Custom cut and polished Australian wire wrapped in sterling silver .935 One of kind necklace/pendant/slide/enhancer. size 1 7/16 x 5/8 inch or 37mm x 16mm
YouTube video: https://www.youtube.com/watch?v=nLZBNR3JVx4
This opal was mined in Australia in the 60's - 70's by a dear friend of ours and cut and polished by Mary wire wrapped by Robert. It is a real opal.
Throughout the ages, gemstones have acquired distinctive mythologies and legends. These vary region by region and culture by culture, but many are still well known to this day. Amethyst gems, for instance, were once believed to maintain sobriety, while rubies could inspire courage and passion, and emeralds were said to soothe the soul.
One stone, however, has perhaps gotten an unfair reputation in comparison to other gemstone varieties. Throughout history, the common opal has had many types of lore attached to it - and not all of them were negative. In ancient times, the opal was thought to encourage fidelity. The ancient Greeks also believed that the opal bestowed powers of foresight and prophecy upon its owner.
Due to their kaleidoscopic color, Julius Caesar thought that opals were a combination of all the most beautiful gemstones in one precious stone. Precious opal stones were thus one of the most valuable gems to the ancient Romans, second only to emeralds. And in the middle ages, blonde maidens wore opal jewelry under the impression that they would prevent their golden hair from fading!
Yet, over time, these beliefs about the opal faded and were gradually replaced by a deepst fear of the stone. To this day, many people believe that opals bring bad luck! Let's take a look at where the opal's bad reputation originated.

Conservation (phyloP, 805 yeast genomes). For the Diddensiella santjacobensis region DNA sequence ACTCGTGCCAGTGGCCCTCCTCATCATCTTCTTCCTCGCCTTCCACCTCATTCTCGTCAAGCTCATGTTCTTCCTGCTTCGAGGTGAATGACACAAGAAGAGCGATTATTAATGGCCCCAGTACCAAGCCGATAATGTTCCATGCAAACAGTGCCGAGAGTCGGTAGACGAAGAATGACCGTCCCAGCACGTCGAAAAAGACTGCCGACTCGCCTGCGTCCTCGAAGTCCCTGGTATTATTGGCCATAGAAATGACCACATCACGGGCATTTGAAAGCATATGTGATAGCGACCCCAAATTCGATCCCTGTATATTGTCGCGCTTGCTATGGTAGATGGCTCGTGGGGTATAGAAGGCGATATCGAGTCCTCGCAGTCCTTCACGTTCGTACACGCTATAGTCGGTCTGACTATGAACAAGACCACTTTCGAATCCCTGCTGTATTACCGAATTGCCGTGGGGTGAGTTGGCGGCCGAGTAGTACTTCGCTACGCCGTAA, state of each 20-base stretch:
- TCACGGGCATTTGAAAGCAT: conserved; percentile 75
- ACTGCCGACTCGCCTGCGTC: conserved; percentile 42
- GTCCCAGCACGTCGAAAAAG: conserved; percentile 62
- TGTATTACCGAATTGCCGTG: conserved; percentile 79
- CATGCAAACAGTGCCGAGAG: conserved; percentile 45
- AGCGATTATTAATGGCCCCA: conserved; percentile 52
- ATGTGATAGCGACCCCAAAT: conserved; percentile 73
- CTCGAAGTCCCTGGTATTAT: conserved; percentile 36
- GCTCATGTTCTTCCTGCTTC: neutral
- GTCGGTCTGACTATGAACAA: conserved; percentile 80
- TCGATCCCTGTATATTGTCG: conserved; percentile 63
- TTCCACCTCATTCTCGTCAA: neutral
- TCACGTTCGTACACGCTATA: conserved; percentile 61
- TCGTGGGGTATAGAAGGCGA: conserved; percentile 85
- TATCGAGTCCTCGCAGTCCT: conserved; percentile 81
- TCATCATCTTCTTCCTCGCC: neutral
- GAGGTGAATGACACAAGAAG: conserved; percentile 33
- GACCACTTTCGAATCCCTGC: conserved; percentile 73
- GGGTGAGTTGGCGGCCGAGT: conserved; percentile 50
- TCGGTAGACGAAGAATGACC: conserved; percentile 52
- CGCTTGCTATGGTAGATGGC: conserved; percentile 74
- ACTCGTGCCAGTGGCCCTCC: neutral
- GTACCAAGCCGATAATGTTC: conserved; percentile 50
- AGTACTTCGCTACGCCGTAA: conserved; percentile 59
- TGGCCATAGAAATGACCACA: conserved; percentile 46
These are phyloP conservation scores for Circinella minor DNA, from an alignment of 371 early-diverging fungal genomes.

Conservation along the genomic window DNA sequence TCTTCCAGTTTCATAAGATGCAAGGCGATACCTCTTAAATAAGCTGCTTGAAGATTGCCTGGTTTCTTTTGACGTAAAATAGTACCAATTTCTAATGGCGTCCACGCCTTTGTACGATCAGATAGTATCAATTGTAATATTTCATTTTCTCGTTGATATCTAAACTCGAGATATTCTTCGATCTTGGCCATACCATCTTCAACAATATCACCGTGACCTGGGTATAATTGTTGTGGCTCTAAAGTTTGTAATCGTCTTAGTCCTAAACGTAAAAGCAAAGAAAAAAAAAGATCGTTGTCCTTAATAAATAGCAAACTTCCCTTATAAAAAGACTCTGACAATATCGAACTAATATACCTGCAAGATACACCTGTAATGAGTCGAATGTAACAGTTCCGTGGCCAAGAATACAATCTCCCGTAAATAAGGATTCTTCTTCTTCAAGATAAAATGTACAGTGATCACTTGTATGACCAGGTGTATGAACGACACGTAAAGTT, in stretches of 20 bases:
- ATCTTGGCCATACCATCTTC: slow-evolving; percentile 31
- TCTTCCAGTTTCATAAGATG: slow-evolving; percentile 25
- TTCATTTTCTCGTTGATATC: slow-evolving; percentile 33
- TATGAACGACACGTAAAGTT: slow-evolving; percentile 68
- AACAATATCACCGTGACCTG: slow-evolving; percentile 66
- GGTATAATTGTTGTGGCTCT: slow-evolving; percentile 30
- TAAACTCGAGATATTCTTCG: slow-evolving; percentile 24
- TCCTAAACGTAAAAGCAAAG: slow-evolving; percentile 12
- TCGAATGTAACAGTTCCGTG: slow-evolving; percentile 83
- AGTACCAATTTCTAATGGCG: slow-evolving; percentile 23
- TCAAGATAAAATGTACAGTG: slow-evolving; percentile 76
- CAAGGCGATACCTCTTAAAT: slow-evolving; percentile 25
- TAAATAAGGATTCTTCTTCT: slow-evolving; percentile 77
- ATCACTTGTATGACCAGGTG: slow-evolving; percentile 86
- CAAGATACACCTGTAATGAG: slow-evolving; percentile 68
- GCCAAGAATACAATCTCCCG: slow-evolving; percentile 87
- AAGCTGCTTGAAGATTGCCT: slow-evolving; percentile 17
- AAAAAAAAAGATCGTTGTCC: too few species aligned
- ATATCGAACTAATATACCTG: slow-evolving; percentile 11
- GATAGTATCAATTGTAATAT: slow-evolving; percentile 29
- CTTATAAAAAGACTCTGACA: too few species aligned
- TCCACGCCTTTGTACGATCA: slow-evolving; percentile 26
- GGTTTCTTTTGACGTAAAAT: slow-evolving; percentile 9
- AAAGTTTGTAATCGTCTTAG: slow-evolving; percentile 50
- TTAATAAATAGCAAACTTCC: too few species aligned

The myth is believed to have begun with one man, Sir Walter Scott, and his best-selling novel, Anne of Geuerstein, written in 1829. The story follows the life of Lady Hermione, who is falsely accused of being a demoness and dies shortly after a drop of holy water accidentally falls on her opal and destroys its color, fire, and sparkle. Furthermore, when Lady Hermione wore an enchanted opal in her hair, it gave off fiery red flashes when she was angry, and it sparkled beautifully when she was happy. Because of this story, opals gained a wide reputation for bad luck.
In addition, in the days before jewelers understood how to handle and work opals properly, the jewels would often dry out and break while being cut, polished or mounted. Naturally, this was considered bad luck. So, bench jewelers often stopped buying the beautiful gemstone altogether. Thanks to Sir Walter Scott and jewelers' superstition, the European opal market was destroyed for almost 50 years without any real merit. Empress Eugenie, wife of Napoleon III of France, refused to wear the stones, as did many others, regardless of whether they had read Sir Scott's story. Thankfully, nearly half a century later in 1877, an amazing black opal was found in South Wales in Australia. Absolutely gorgeous and incredibly fiery, these black opals took the world by storm, and the opal market was finally revived. The discovery of these opals solidified Australia as the principal source of both black and white opal jewelry. Because of all the potential colors and patterns, no two precious stones are ever exactly alike. They are like small paintings with varying patterns and colors. So as we close out the month of October, for which opal is the birthstone, it’s time to truly embrace the beauty and uniqueness of this gemstone.